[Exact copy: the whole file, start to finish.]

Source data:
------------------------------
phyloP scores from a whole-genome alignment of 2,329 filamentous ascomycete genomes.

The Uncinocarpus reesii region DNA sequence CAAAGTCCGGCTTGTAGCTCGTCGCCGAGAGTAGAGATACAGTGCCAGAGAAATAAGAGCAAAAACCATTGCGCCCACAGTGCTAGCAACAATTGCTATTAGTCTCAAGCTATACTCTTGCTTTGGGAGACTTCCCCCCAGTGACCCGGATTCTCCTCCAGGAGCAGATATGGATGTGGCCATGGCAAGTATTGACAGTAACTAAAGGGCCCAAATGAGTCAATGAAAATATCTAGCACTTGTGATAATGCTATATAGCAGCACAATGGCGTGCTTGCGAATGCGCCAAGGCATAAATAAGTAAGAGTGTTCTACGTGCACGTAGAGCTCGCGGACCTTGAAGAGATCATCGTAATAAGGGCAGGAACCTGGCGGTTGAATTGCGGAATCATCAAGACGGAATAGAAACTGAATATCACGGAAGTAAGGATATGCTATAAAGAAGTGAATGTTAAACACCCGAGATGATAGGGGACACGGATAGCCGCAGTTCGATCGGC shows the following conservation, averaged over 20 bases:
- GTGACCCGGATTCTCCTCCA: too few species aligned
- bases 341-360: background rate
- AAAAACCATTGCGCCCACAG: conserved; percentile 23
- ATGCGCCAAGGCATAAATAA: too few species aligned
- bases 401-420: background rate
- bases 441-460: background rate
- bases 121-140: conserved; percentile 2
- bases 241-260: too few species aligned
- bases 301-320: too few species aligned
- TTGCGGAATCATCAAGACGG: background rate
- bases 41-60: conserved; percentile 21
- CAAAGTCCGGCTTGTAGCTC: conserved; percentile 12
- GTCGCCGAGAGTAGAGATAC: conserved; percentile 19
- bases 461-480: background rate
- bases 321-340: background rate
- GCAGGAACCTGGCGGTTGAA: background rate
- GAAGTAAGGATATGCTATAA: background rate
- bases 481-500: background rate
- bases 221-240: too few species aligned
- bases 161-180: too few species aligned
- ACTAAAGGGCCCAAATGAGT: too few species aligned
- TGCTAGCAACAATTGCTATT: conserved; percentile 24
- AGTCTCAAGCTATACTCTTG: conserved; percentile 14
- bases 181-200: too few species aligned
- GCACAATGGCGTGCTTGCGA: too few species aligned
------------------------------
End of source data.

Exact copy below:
phyloP scores from a whole-genome alignment of 2,329 filamentous ascomycete genomes.

The Uncinocarpus reesii region DNA sequence CAAAGTCCGGCTTGTAGCTCGTCGCCGAGAGTAGAGATACAGTGCCAGAGAAATAAGAGCAAAAACCATTGCGCCCACAGTGCTAGCAACAATTGCTATTAGTCTCAAGCTATACTCTTGCTTTGGGAGACTTCCCCCCAGTGACCCGGATTCTCCTCCAGGAGCAGATATGGATGTGGCCATGGCAAGTATTGACAGTAACTAAAGGGCCCAAATGAGTCAATGAAAATATCTAGCACTTGTGATAATGCTATATAGCAGCACAATGGCGTGCTTGCGAATGCGCCAAGGCATAAATAAGTAAGAGTGTTCTACGTGCACGTAGAGCTCGCGGACCTTGAAGAGATCATCGTAATAAGGGCAGGAACCTGGCGGTTGAATTGCGGAATCATCAAGACGGAATAGAAACTGAATATCACGGAAGTAAGGATATGCTATAAAGAAGTGAATGTTAAACACCCGAGATGATAGGGGACACGGATAGCCGCAGTTCGATCGGC shows the following conservation, averaged over 20 bases:
- GTGACCCGGATTCTCCTCCA: too few species aligned
- bases 341-360: background rate
- AAAAACCATTGCGCCCACAG: conserved; percentile 23
- ATGCGCCAAGGCATAAATAA: too few species aligned
- bases 401-420: background rate
- bases 441-460: background rate
- bases 121-140: conserved; percentile 2
- bases 241-260: too few species aligned
- bases 301-320: too few species aligned
- TTGCGGAATCATCAAGACGG: background rate
- bases 41-60: conserved; percentile 21
- CAAAGTCCGGCTTGTAGCTC: conserved; percentile 12
- GTCGCCGAGAGTAGAGATAC: conserved; percentile 19
- bases 461-480: background rate
- bases 321-340: background rate
- GCAGGAACCTGGCGGTTGAA: background rate
- GAAGTAAGGATATGCTATAA: background rate
- bases 481-500: background rate
- bases 221-240: too few species aligned
- bases 161-180: too few species aligned
- ACTAAAGGGCCCAAATGAGT: too few species aligned
- TGCTAGCAACAATTGCTATT: conserved; percentile 24
- AGTCTCAAGCTATACTCTTG: conserved; percentile 14
- bases 181-200: too few species aligned
- GCACAATGGCGTGCTTGCGA: too few species aligned